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Really Listen to the Witness

listen_50736139It sounds obvious: You should always listen carefully to the witness during cross-examination. But listening means more than just hearing the words actually said. Ideally, your listening will go well beyond that, which can make all the difference in improving your cross-examination.

A good listener will

  • Hear tones of voice or hesitations and follow up. For example:

Q. I noticed you hesitated before answering, Mr. Smith. Was that because you were in doubt/remembered something else/were afraid the answer was going to harm you? or

Q. You chuckled as you gave that answer, Dr. Booth. Do you find something humorous in Ms. Wooster’s loss of her left arm?

  • Compare answers at one stage of the examination with answers at an earlier stage. If you believe that you’ve discovered an important discrepancy, point it out:

Q. You testified this morning that you caught the train at 4:00 p.m. Now you say you caught it at 6:00 p.m. Were you right earlier, or is it that you just don’t know what time you caught the train? (Objectionable, as compound, but worth trying.)

      But don’t be too quick to challenge a witness about variations in testimony. You’ll discover through experience that your memory, shaped by detailed knowledge of the case, may be wrong. If in doubt, get a daily transcript, make a comparison, and use the discrepancy in closing argument.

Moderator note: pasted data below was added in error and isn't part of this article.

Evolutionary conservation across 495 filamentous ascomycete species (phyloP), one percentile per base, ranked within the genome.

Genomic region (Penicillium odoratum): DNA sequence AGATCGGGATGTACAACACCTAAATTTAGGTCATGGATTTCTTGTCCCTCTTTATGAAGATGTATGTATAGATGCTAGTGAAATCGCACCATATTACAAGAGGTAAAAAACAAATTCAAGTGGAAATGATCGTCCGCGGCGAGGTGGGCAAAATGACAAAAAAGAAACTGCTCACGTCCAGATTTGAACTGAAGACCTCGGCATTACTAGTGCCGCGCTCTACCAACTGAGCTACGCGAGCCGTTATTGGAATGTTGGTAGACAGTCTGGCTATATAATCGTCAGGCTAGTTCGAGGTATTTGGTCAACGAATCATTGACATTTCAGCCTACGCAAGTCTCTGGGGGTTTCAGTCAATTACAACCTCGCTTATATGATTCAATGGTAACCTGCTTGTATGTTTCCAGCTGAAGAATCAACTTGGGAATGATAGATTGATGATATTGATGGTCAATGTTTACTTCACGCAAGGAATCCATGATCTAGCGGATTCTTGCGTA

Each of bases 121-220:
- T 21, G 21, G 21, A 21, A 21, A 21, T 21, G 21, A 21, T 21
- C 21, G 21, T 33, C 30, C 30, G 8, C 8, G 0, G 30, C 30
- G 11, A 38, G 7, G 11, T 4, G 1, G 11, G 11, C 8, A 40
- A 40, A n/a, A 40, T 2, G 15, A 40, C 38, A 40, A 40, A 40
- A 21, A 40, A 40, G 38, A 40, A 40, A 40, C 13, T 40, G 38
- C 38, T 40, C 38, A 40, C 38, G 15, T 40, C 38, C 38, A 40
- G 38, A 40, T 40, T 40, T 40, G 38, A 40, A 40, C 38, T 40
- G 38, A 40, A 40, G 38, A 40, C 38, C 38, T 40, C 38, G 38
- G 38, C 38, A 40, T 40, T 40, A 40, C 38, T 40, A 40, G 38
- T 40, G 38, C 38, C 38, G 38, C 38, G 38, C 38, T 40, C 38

• Note answers that are totally unexpected but helpful. Answers that help your case or provide opportunities for unexpected additional cross-examination are the most common benefit to be gained from listening to a witness.

If, during your first few trials, you find yourself too nervous to listen to the witness and formulate the next question at the same time, don’t be surprised. In fact, plan for it. No rule forbids your standing at the podium silently reviewing the checklist of important ground to cover with the witness to make sure nothing significant is overlooked before sitting down.

Learn more time-honored rules and specific strategies for cross-examination from expert trial attorneys in CEB’s Effective Direct and Cross-Examination, chap 4.

Other CEBblog™ posts you may find useful:

© The Regents of the University of California, 2016. Unauthorized use and/or duplication of this material without express and written permission from this blog’s author and/or owner is strictly prohibited.

One Response

  1. Why do you have to listen during cross-examination? If you ask leading questions which call for only yes and no answers then what is there to listen for? and I thought you shouldn’t ask a question you didn’t know the answer too?

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